SLEEP—feature by which the remote emulates a “sleep” command by sending “Power Off” after a set interval. Interval is selected by user in 15 minute increments by repeated presses of the key.
The selection by the user of a feature will cause the computer to select from the database for storing in the memory of the controlling device the executable instructions needed by the controlling device to perform the selected feature.
In connection with selecting the features desired to be included in the controlling device, the user may choose to configure the physical keyboard matrix. Although the computer automatically assigns a physical crosspoint in the key matrix to every key selected as part of the process described in connection with FIG. 9, it is sometimes desirable to assign specific keys to particular locations in the matrix in order optimize printed circuit board layout and mechanical design. To this end, the user can be presented with a key matrix display, an example of which is shown in FIG. 13, by which the user can drag and drop the previously selected physical keys to arrange the location of the physical keys on the printed circuit board which will form part of the controlling device. At this time, the user can also command the computer to build the command code library, executable instructions needed to operate the controlling device and perform the selected features, the device IDs, and the command code/command key maps that have been created by the above-described processes which will be stored in the memory of the controlling device.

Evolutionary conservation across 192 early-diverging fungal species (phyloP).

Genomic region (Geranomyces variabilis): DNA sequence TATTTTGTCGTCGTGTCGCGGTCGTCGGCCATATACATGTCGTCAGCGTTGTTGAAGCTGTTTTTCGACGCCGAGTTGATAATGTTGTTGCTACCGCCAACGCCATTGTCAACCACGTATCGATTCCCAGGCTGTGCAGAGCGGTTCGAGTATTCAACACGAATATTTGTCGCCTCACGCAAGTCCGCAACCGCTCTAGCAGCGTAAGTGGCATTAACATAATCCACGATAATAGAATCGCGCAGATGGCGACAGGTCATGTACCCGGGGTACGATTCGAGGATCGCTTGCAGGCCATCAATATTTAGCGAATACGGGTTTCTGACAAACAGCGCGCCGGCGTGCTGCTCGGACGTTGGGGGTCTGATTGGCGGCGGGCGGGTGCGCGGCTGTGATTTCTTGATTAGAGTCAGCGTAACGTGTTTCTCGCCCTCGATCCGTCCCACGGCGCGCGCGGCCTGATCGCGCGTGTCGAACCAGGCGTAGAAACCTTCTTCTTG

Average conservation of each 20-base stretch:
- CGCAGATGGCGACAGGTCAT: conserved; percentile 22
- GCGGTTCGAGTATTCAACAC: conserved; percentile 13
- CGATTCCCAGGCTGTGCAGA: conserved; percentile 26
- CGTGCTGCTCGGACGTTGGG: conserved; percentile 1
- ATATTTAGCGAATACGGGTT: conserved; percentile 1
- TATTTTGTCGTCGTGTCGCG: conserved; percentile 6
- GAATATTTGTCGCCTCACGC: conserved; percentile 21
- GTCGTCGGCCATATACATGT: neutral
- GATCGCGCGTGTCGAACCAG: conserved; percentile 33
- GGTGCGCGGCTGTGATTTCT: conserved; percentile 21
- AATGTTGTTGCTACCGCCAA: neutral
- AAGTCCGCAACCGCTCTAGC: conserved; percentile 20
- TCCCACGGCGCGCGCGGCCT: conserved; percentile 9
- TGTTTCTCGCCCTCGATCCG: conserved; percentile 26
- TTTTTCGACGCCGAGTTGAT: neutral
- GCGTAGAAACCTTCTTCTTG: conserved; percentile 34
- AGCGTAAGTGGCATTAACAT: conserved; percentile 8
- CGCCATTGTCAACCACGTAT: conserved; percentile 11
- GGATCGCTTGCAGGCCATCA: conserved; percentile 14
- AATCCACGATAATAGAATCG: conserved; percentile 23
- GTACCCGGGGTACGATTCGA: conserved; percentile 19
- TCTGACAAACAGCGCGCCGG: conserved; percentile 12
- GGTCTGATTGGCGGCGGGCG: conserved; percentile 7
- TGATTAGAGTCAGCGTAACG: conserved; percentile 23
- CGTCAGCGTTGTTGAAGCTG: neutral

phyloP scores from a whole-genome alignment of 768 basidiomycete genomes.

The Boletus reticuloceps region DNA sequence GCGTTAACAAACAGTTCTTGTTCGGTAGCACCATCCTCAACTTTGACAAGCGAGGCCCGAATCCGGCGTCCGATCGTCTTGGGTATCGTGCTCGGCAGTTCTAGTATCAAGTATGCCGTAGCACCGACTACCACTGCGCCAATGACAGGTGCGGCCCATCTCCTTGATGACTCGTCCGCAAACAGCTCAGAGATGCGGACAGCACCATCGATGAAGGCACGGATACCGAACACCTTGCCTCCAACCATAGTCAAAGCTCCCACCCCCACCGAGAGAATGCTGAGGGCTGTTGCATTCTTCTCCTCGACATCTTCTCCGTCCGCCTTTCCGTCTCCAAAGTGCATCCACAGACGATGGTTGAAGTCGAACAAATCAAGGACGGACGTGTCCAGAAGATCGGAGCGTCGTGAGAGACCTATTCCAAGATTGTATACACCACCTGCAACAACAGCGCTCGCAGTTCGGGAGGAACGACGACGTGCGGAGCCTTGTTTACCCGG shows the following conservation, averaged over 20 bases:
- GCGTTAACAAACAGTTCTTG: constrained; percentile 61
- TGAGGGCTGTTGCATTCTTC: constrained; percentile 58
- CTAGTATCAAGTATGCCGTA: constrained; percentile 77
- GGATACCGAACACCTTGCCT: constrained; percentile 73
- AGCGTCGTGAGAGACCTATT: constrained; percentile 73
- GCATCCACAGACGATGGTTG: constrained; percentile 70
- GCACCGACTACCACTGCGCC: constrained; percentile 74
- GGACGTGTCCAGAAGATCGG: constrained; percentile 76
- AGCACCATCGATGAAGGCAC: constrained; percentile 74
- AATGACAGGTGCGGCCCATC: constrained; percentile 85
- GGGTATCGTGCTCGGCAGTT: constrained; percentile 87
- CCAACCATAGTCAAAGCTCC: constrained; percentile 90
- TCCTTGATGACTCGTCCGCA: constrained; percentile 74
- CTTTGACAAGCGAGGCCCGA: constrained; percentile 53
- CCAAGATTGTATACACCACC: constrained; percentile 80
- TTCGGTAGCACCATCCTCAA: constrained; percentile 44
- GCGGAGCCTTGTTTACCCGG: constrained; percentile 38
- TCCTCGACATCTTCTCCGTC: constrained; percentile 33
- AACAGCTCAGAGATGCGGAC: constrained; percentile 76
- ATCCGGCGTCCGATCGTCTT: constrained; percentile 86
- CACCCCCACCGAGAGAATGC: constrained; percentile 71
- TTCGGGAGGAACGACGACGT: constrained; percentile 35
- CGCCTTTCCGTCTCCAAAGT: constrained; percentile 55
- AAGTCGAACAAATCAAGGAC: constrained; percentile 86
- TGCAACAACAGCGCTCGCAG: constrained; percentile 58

During the build, the computer may provide an indication as to an estimated memory utilization , or “load” that would result from storing the build on the selected chip(s). If the load on the memory is too great, the user may elect to include a larger memory in the controlling device and/or elect to remove certain command code sets and/or features from the build. If the memory has load to spare, the user can elect to add command code sets and/or add features to the build. In this case, the user may also elect to reduce the amount of memory in the controlling device. The user can effect this by returning to any of the steps previously described in conjunction with FIGS. 5 through 11 iteratively, or by customizing the load by adding or removing command code sets to the build, by device ID, for the various modes to be included in the controlling device as is illustrated by way of example in FIG. 12.
When the build is complete, the build may be downloaded to the memory of a controlling device, having the desired microprocessor, memory and keyboard matrix, to thereby provide a controlling device having the desired command code library and features for the intended end use of the controlling device. Thus, it will be appreciated that the described system and method allows a designer to interactively make tradeoffs between chip size, features, coverage, number of keys, etc. during the design of a controlling device. Furthermore, the resultant executable instructions and command code library are built from an “erector set” of standardized, pretested, and prequalified modules with little or no human intervention or programming required, thereby greatly improving the reliability of the final product while simultaneously reducing development and testing time. In this manner, the described system and method allows a controlling device to be created that is best suited for its intended end use while being developed with a savings in both time and cost.